Letter: Biased view of fight
When I was in the sixth grade, we were coming home from school one December day after performing our Nativity play. I was a shepherd in the play, wearing a chair cover for a robe and holding a mop pole for a shepherd’s staff. After getting off the school bus, my friend Rick took my mop pole from me, threw it over a snowbank and refused to retrieve it. So I challenged him to a fight.
Rick wanted to change clothes first, so we went to his house. When he came out, we wrestled around in the snow for a while and ended up in Rick’s garage with me pinned against the wall staring at Rick’s fist cocked and ready to let me have it in the kisser. Rick’s brother appeared and said, “Hit ’im, Ricky, hit ’im.” Rick said he couldn’t because his hands were cold (from rolling around in the snow). I wiggled myself free and got Rick in a head lock. I was a fairly strong kid. Rick started crying, gave up and I won the fight. Which worked out for both of us, for we were able to become good friends and had many high adventures thereafter.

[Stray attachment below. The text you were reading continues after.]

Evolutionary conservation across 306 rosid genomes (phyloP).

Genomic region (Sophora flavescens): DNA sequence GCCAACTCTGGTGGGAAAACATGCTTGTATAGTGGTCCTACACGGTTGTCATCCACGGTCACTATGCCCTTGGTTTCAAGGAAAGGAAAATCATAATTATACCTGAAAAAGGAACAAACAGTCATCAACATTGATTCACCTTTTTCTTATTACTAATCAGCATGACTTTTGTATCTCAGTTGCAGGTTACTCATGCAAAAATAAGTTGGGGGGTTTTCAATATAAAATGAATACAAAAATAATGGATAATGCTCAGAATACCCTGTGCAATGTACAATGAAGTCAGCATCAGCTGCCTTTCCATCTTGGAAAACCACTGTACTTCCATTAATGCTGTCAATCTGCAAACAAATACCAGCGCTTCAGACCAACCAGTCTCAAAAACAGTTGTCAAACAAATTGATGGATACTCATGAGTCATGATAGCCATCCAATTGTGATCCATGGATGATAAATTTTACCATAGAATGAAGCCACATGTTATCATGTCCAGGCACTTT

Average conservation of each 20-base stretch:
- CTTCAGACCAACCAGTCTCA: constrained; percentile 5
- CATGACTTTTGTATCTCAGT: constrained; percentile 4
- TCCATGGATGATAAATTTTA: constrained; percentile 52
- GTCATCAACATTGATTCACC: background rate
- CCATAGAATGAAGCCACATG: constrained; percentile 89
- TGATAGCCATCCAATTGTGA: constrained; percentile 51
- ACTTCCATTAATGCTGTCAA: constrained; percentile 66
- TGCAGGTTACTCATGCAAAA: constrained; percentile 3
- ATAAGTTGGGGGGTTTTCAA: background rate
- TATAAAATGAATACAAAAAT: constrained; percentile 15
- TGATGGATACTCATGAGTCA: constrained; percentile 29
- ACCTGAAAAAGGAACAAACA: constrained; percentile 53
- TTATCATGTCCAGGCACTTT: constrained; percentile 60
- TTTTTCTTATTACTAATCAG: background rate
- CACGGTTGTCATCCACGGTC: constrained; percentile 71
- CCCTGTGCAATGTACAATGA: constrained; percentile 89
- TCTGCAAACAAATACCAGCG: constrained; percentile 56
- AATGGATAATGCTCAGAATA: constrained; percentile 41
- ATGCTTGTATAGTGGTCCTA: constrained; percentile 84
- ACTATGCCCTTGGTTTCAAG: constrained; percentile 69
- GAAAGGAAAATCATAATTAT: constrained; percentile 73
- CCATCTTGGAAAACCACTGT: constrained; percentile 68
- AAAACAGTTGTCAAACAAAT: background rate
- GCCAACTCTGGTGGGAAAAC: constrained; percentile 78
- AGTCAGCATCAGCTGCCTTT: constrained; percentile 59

But now to the point of my writing. There was a girl on the school bus, the prettiest girl on the bus. She apparently like Rick better than me. The next day she came up to me and said, “You’re a dirty fighter. You cheated. You got Rick’s hands cold so he couldn’t fight.” Her view was less then unbiased, and it reminds me of those still pointing the finger at George Zimmerman. The question is: Do we want our justice to be that?